So if you’ve been waiting to pick up Optimizing Windows, this is a good time to do it.

That’s enough attempt at marketing for one day. Well, wait, one more thing. Here’s a review by popular Canadian syndicated columnist Sandy McMurray.

Presidential questions. Chris Miller, the production editor at Computer Shopper UK, wrote in with some questions that really made me sit down and think about the election. I think this bears repeating and I have little else to say, so here goes.

Incidentally… isn’t it worth campaigning for electoral justice when (a) it’s looking like the candidate with more votes will lose, (b) there’s the distinct whiff of corruption in Jeb’s Florida, and (c) the man you say should win is a murderer of innocent men and the mentally disabled?

Just a thought, I’m sure they know what they’re doing
Regards
Chris

To which I responded:

I’m sure we’re giving you plenty of laughs across the Big Pond with our election. My reaction to your questions…
 
a. This isn’t the first time this has happened. It doesn’t happen often–the other time was in 1888, when Grover Cleveland lost to Benjamin Harrison despite winning the popular vote. The United States is a republic, not a true democracy. George W. Bush did win the larger number of states, and a much larger geographic area. Al Gore’s support is very much concentrated along each coast and mostly in metropolitan areas. There’s no question that Bush could have won the popular vote. But politicians care about electoral votes, rather than the popular vote, and adjust their game plan accordingly. (Both candidates garnered far more votes than Bill Clinton ever did.)
 
b. There are questionable acts in Florida from both sides. Statisticians have questioned the likelihood of Gore gaining the number of votes he has. It’s very easy to steal a close election, and both parties have done it before in the past. This is the first time a presidential election has been this closely contested, however. There’ve been opportunities in the past–Gerald Ford in 1976 and Richard Nixon in 1960 are the most notable recent examples. For various reasons, they didn’t contest. Republicans filling out missing information on requests for absentee ballots (not, as widely reported, on the ballots themselves–that didn’t happen) is questionable, but even Gore himself said every vote should be counted. (I think he really means “every vote for me should be counted,” but that’s not what he said, and no one ever put Al Gore in charge of this election. We’re a republic, not a dictatorship.)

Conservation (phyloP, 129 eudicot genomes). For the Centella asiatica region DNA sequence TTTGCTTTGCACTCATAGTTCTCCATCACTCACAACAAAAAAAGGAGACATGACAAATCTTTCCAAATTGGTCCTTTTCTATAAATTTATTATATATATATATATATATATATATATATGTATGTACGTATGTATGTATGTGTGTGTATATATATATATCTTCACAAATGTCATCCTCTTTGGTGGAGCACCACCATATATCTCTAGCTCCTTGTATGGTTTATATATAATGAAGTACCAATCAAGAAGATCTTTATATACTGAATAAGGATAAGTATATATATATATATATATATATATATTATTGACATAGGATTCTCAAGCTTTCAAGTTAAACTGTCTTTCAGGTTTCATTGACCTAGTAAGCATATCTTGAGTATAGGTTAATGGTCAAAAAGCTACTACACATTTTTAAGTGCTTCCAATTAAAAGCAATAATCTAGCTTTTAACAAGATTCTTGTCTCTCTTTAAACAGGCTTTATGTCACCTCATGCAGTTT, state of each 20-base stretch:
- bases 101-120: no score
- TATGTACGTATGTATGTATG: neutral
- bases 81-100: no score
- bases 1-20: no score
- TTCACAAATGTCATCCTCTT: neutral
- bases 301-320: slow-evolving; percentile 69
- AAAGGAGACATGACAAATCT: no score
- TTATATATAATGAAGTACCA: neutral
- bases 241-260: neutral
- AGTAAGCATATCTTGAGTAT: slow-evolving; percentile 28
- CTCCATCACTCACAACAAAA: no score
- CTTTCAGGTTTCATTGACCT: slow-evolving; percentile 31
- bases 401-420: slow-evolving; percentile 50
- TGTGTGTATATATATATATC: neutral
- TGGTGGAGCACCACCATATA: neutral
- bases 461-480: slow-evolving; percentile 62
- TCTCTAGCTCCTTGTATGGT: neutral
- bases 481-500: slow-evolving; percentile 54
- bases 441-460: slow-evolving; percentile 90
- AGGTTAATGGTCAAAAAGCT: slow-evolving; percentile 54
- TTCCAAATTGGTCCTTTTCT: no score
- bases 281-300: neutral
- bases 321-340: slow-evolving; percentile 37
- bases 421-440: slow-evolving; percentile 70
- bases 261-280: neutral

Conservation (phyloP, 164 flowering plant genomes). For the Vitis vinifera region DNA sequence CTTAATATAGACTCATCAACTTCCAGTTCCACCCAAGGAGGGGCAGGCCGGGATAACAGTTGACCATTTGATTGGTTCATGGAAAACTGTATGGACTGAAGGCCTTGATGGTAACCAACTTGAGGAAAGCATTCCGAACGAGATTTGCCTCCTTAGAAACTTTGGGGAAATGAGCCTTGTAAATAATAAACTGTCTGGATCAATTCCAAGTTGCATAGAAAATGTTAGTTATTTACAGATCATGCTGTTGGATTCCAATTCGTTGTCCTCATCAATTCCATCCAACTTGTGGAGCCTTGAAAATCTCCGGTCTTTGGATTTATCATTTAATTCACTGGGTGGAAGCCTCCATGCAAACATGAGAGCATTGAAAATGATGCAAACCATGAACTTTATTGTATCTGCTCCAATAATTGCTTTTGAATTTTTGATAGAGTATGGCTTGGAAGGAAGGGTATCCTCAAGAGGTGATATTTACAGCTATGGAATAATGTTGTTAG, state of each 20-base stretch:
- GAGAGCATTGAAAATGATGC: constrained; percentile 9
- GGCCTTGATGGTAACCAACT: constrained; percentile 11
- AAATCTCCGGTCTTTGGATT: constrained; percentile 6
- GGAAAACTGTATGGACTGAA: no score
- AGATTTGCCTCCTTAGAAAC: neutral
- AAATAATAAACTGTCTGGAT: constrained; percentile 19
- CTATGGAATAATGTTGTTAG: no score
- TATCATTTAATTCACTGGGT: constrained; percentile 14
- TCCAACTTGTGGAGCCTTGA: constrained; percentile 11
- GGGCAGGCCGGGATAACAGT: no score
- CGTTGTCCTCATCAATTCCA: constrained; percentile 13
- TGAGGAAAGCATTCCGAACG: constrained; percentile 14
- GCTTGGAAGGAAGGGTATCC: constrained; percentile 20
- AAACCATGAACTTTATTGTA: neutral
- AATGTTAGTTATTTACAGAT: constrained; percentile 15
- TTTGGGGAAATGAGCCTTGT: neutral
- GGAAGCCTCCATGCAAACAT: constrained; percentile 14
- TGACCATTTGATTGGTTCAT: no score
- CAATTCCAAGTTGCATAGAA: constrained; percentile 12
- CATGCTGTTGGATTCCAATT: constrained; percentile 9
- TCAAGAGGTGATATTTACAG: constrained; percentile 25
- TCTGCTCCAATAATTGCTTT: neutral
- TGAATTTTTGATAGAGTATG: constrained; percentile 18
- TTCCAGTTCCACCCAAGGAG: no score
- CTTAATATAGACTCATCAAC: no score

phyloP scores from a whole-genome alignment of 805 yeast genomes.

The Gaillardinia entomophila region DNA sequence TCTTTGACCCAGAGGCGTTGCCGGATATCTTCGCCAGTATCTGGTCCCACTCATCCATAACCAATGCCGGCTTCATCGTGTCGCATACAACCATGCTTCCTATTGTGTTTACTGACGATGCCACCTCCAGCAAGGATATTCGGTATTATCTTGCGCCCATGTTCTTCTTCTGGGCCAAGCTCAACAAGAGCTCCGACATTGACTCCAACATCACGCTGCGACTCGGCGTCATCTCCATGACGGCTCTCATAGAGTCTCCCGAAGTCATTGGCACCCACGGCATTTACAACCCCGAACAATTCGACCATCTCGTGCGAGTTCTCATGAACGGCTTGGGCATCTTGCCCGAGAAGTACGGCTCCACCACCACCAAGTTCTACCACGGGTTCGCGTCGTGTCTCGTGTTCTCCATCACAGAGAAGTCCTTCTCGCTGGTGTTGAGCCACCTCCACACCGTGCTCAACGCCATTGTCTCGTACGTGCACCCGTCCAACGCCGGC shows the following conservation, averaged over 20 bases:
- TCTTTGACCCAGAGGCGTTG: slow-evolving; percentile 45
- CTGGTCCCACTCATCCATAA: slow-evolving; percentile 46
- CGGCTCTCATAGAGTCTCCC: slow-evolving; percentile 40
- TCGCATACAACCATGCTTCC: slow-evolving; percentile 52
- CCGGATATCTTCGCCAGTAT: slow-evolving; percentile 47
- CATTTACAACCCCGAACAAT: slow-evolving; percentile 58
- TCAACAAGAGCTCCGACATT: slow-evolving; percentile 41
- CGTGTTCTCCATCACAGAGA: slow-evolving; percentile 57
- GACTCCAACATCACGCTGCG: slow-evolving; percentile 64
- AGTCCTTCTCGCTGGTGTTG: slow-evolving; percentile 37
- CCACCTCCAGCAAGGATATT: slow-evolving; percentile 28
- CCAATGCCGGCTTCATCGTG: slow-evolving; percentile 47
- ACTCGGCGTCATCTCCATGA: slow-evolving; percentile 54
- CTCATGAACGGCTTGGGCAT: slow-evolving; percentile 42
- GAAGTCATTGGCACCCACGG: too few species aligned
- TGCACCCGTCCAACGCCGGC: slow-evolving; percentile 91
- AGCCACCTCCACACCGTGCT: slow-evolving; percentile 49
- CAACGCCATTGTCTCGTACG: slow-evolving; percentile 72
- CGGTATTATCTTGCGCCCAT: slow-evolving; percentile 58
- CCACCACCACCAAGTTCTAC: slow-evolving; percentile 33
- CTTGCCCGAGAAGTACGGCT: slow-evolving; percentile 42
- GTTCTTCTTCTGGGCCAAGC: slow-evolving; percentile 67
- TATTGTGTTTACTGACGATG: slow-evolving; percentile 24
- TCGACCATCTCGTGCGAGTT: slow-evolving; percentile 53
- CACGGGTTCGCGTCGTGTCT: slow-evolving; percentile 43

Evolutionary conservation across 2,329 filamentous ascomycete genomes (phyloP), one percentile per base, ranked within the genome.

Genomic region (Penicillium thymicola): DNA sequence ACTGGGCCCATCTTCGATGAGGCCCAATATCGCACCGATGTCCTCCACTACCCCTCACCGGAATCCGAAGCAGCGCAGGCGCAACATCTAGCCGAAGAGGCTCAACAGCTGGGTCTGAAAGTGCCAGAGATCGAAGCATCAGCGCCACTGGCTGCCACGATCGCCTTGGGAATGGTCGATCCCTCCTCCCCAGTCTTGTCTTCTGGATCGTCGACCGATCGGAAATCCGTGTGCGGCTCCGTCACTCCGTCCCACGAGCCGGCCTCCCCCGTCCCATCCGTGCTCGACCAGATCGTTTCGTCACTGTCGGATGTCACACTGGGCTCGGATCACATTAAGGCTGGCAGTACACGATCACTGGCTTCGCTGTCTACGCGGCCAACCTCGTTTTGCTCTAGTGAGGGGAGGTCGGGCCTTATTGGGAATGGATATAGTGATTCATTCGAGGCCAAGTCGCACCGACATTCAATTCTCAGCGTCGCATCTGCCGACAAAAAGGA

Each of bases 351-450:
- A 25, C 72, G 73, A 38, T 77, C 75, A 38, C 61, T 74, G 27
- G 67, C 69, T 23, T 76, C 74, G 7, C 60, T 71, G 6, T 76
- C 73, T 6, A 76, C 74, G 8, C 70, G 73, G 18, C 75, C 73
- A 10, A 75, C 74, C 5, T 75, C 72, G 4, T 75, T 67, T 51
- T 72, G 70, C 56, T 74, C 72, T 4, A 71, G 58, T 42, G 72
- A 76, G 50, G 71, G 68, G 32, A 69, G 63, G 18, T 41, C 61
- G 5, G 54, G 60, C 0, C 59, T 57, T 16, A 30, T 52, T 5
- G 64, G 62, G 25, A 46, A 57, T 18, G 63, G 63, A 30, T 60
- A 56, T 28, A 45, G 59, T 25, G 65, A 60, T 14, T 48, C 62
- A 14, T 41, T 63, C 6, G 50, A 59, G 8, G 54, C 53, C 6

But the alleged “mob” Gore speaks of was about 30 well-dressed people whose lone demand was that the press be let in to observe recounting procedures. If everything going on behind those doors was free and clear, why were they afraid to let the press in? Why did they feel the need to try to paint this group of protesters as a mob?
 
Meanwhile, there was a case, not widely reported, in Washington of a Gore supporter punching a 13-year-old boy in the stomach for carrying an anti-Gore sign. No one in the group of Gore supporters pointed out the perpetrator to police.
 
c. The death penalty is one of the few protections citizens have against cruel and unusual crimes. Not all states have it. Bush is more of a death penalty hawk than some governors, but the citizens of Texas were the ones who put that law on the books. Bush is simply the final appeal for criminals who have been tried, found guilty, and sentenced to death. He’s not the jury, he’s not the executioner, nor is he the judge who does the sentencing.
 
But I think my greatest lament is there was a time when the two major presidential candidates and parties trusted one another enough to politely step aside and transfer power. They did not truly believe that the other party, or at least one politician, could destroy the country in 2, 4, or 6 years (be they a representative, president, or senator). History has proven that. We have plenty of infamous presidents who were caught breaking the law or doing (or trying to do) things of questionable legality under the Constitution: Andrew Jackson, Abraham Lincoln, Andrew Johnson, Ulysses Grant, Warren Harding, Franklin Roosevelt, Lyndon Johnson, Richard Nixon, Ronald Reagan, Bill Clinton… None of them destroyed the country. Some of them changed it very dramatically. But Harding may have been the most corrupt of the bunch (at least his administration was), and no one’s ever heard of him today.